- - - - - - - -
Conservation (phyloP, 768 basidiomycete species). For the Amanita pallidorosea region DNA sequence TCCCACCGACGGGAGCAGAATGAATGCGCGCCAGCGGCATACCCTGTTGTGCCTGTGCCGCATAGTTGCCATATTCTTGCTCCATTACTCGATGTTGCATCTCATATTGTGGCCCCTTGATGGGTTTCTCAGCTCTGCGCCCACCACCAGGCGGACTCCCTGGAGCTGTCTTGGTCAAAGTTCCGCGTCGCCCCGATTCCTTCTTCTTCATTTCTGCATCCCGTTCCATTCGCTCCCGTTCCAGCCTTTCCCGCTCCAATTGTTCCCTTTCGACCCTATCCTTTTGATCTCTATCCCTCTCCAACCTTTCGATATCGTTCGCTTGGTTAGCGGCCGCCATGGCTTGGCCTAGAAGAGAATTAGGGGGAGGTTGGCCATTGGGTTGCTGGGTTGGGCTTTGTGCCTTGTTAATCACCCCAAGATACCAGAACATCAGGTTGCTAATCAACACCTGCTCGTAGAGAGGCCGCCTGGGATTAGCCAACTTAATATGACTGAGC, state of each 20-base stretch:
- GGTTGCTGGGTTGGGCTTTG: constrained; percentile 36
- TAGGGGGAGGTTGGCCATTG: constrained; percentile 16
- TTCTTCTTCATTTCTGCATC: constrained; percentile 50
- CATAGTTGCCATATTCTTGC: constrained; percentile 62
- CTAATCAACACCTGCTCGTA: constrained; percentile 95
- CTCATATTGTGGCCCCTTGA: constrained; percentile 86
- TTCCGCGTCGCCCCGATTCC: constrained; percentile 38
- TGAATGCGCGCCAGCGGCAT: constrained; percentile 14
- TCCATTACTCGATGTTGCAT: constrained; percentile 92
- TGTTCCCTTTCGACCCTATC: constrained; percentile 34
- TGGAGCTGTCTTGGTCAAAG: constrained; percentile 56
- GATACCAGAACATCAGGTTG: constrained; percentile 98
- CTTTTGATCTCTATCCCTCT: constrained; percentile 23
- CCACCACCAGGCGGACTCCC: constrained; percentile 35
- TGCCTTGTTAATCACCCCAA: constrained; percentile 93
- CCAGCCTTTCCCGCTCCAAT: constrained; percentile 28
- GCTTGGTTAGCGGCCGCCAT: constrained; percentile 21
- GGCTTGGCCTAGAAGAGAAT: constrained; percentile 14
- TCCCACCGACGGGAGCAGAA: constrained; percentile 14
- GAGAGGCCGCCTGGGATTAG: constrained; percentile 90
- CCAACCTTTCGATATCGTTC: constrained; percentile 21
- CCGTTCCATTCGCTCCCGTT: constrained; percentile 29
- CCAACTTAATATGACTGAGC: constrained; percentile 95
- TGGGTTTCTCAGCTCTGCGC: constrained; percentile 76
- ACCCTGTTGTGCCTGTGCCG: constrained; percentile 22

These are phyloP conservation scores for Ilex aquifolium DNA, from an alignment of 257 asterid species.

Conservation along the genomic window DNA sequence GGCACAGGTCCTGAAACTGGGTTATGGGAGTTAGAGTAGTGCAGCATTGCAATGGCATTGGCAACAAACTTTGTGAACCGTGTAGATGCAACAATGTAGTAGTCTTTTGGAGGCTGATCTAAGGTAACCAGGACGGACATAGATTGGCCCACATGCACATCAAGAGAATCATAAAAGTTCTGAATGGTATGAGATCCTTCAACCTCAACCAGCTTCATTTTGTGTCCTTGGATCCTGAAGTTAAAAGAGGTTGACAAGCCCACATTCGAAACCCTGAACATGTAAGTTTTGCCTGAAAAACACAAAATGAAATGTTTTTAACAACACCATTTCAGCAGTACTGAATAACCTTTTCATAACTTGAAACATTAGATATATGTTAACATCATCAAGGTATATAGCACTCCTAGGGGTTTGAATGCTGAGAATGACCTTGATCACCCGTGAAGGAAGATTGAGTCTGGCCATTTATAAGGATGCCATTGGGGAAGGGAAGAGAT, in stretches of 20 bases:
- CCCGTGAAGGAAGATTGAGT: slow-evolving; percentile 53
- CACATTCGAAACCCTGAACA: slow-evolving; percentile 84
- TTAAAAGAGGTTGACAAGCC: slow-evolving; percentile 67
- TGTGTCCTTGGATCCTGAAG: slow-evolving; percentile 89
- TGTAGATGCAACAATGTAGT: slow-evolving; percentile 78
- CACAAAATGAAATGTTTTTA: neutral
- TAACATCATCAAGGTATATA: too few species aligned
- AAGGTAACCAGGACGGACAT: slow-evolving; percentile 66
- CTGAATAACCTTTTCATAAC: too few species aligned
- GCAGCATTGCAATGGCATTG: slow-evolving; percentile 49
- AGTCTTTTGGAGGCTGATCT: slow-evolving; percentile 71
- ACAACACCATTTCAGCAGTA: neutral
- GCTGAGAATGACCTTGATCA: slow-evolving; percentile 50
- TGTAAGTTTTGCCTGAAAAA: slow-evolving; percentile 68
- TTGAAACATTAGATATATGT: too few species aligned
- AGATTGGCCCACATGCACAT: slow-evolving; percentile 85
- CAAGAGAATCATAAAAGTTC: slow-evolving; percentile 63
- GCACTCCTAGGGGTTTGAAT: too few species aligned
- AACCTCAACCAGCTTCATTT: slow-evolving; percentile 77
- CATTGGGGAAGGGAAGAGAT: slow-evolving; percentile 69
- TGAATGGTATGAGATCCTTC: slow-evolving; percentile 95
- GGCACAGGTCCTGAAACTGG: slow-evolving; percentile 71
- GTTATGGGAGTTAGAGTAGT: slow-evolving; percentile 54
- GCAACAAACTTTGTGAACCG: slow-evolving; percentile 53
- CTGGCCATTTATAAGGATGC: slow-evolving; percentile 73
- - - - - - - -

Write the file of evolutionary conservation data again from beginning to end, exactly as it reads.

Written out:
Conservation (phyloP, 768 basidiomycete species). For the Amanita pallidorosea region DNA sequence TCCCACCGACGGGAGCAGAATGAATGCGCGCCAGCGGCATACCCTGTTGTGCCTGTGCCGCATAGTTGCCATATTCTTGCTCCATTACTCGATGTTGCATCTCATATTGTGGCCCCTTGATGGGTTTCTCAGCTCTGCGCCCACCACCAGGCGGACTCCCTGGAGCTGTCTTGGTCAAAGTTCCGCGTCGCCCCGATTCCTTCTTCTTCATTTCTGCATCCCGTTCCATTCGCTCCCGTTCCAGCCTTTCCCGCTCCAATTGTTCCCTTTCGACCCTATCCTTTTGATCTCTATCCCTCTCCAACCTTTCGATATCGTTCGCTTGGTTAGCGGCCGCCATGGCTTGGCCTAGAAGAGAATTAGGGGGAGGTTGGCCATTGGGTTGCTGGGTTGGGCTTTGTGCCTTGTTAATCACCCCAAGATACCAGAACATCAGGTTGCTAATCAACACCTGCTCGTAGAGAGGCCGCCTGGGATTAGCCAACTTAATATGACTGAGC, state of each 20-base stretch:
- GGTTGCTGGGTTGGGCTTTG: constrained; percentile 36
- TAGGGGGAGGTTGGCCATTG: constrained; percentile 16
- TTCTTCTTCATTTCTGCATC: constrained; percentile 50
- CATAGTTGCCATATTCTTGC: constrained; percentile 62
- CTAATCAACACCTGCTCGTA: constrained; percentile 95
- CTCATATTGTGGCCCCTTGA: constrained; percentile 86
- TTCCGCGTCGCCCCGATTCC: constrained; percentile 38
- TGAATGCGCGCCAGCGGCAT: constrained; percentile 14
- TCCATTACTCGATGTTGCAT: constrained; percentile 92
- TGTTCCCTTTCGACCCTATC: constrained; percentile 34
- TGGAGCTGTCTTGGTCAAAG: constrained; percentile 56
- GATACCAGAACATCAGGTTG: constrained; percentile 98
- CTTTTGATCTCTATCCCTCT: constrained; percentile 23
- CCACCACCAGGCGGACTCCC: constrained; percentile 35
- TGCCTTGTTAATCACCCCAA: constrained; percentile 93
- CCAGCCTTTCCCGCTCCAAT: constrained; percentile 28
- GCTTGGTTAGCGGCCGCCAT: constrained; percentile 21
- GGCTTGGCCTAGAAGAGAAT: constrained; percentile 14
- TCCCACCGACGGGAGCAGAA: constrained; percentile 14
- GAGAGGCCGCCTGGGATTAG: constrained; percentile 90
- CCAACCTTTCGATATCGTTC: constrained; percentile 21
- CCGTTCCATTCGCTCCCGTT: constrained; percentile 29
- CCAACTTAATATGACTGAGC: constrained; percentile 95
- TGGGTTTCTCAGCTCTGCGC: constrained; percentile 76
- ACCCTGTTGTGCCTGTGCCG: constrained; percentile 22

These are phyloP conservation scores for Ilex aquifolium DNA, from an alignment of 257 asterid species.

Conservation along the genomic window DNA sequence GGCACAGGTCCTGAAACTGGGTTATGGGAGTTAGAGTAGTGCAGCATTGCAATGGCATTGGCAACAAACTTTGTGAACCGTGTAGATGCAACAATGTAGTAGTCTTTTGGAGGCTGATCTAAGGTAACCAGGACGGACATAGATTGGCCCACATGCACATCAAGAGAATCATAAAAGTTCTGAATGGTATGAGATCCTTCAACCTCAACCAGCTTCATTTTGTGTCCTTGGATCCTGAAGTTAAAAGAGGTTGACAAGCCCACATTCGAAACCCTGAACATGTAAGTTTTGCCTGAAAAACACAAAATGAAATGTTTTTAACAACACCATTTCAGCAGTACTGAATAACCTTTTCATAACTTGAAACATTAGATATATGTTAACATCATCAAGGTATATAGCACTCCTAGGGGTTTGAATGCTGAGAATGACCTTGATCACCCGTGAAGGAAGATTGAGTCTGGCCATTTATAAGGATGCCATTGGGGAAGGGAAGAGAT, in stretches of 20 bases:
- CCCGTGAAGGAAGATTGAGT: slow-evolving; percentile 53
- CACATTCGAAACCCTGAACA: slow-evolving; percentile 84
- TTAAAAGAGGTTGACAAGCC: slow-evolving; percentile 67
- TGTGTCCTTGGATCCTGAAG: slow-evolving; percentile 89
- TGTAGATGCAACAATGTAGT: slow-evolving; percentile 78
- CACAAAATGAAATGTTTTTA: neutral
- TAACATCATCAAGGTATATA: too few species aligned
- AAGGTAACCAGGACGGACAT: slow-evolving; percentile 66
- CTGAATAACCTTTTCATAAC: too few species aligned
- GCAGCATTGCAATGGCATTG: slow-evolving; percentile 49
- AGTCTTTTGGAGGCTGATCT: slow-evolving; percentile 71
- ACAACACCATTTCAGCAGTA: neutral
- GCTGAGAATGACCTTGATCA: slow-evolving; percentile 50
- TGTAAGTTTTGCCTGAAAAA: slow-evolving; percentile 68
- TTGAAACATTAGATATATGT: too few species aligned
- AGATTGGCCCACATGCACAT: slow-evolving; percentile 85
- CAAGAGAATCATAAAAGTTC: slow-evolving; percentile 63
- GCACTCCTAGGGGTTTGAAT: too few species aligned
- AACCTCAACCAGCTTCATTT: slow-evolving; percentile 77
- CATTGGGGAAGGGAAGAGAT: slow-evolving; percentile 69
- TGAATGGTATGAGATCCTTC: slow-evolving; percentile 95
- GGCACAGGTCCTGAAACTGG: slow-evolving; percentile 71
- GTTATGGGAGTTAGAGTAGT: slow-evolving; percentile 54
- GCAACAAACTTTGTGAACCG: slow-evolving; percentile 53
- CTGGCCATTTATAAGGATGC: slow-evolving; percentile 73